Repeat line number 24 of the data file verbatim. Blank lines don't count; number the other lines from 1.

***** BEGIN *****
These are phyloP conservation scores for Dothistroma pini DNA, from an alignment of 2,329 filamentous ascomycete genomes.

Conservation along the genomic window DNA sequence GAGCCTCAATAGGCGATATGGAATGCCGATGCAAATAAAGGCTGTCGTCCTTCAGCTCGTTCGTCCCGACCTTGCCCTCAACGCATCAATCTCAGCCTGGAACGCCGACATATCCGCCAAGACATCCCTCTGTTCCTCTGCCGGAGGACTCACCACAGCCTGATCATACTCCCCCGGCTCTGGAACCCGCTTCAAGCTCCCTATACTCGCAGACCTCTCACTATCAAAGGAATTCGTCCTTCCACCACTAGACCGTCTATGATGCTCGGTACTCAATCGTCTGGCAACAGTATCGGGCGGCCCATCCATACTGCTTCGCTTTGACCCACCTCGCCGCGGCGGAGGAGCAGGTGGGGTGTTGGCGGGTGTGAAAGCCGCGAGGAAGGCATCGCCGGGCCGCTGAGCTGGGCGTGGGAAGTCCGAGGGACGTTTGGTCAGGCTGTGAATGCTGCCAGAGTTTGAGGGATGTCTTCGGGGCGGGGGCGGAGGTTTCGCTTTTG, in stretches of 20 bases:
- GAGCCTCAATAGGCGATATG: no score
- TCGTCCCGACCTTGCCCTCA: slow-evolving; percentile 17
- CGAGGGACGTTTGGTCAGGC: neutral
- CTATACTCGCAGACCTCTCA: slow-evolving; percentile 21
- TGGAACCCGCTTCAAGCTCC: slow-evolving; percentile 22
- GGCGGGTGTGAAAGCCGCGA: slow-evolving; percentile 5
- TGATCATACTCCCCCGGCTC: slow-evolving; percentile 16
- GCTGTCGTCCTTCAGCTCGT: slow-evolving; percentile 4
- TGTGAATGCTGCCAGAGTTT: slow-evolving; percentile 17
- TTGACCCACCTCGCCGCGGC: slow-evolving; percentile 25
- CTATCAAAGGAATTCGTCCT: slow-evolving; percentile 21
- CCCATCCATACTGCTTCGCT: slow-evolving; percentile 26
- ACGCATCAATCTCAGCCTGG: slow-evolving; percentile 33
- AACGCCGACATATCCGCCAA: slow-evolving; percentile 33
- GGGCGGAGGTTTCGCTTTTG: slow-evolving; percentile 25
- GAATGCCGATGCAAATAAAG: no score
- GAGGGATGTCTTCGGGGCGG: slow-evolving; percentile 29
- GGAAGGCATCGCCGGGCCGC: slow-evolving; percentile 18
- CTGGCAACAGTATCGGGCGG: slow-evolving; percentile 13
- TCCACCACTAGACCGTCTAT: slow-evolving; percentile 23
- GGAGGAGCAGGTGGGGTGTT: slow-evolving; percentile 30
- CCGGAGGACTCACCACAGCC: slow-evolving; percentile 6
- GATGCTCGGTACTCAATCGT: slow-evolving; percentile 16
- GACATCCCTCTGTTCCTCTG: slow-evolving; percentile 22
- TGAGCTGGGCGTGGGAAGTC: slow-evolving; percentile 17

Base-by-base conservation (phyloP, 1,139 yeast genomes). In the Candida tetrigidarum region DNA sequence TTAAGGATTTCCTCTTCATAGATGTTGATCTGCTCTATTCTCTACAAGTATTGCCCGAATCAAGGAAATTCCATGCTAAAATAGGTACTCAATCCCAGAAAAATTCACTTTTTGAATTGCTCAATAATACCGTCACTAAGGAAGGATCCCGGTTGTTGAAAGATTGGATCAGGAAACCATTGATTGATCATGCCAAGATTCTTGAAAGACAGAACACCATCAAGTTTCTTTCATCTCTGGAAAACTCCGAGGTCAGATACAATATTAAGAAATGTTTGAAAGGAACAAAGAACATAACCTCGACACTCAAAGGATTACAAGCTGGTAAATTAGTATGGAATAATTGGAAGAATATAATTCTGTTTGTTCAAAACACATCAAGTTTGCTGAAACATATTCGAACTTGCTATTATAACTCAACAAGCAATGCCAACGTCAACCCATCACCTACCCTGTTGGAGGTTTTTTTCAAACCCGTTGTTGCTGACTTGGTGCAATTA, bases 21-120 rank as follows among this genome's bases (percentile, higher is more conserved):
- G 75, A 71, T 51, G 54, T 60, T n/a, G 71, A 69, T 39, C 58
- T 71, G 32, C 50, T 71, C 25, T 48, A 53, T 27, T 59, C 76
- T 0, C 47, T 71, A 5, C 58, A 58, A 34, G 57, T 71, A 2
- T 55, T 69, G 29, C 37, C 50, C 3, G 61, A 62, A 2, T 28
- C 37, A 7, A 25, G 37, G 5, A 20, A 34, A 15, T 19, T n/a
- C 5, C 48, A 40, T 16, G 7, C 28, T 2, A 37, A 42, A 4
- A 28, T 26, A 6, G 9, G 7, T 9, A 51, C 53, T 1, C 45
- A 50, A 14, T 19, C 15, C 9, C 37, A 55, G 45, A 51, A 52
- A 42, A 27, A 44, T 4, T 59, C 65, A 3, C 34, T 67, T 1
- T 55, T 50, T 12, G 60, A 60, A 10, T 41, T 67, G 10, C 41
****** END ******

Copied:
- CCGGAGGACTCACCACAGCC: slow-evolving; percentile 6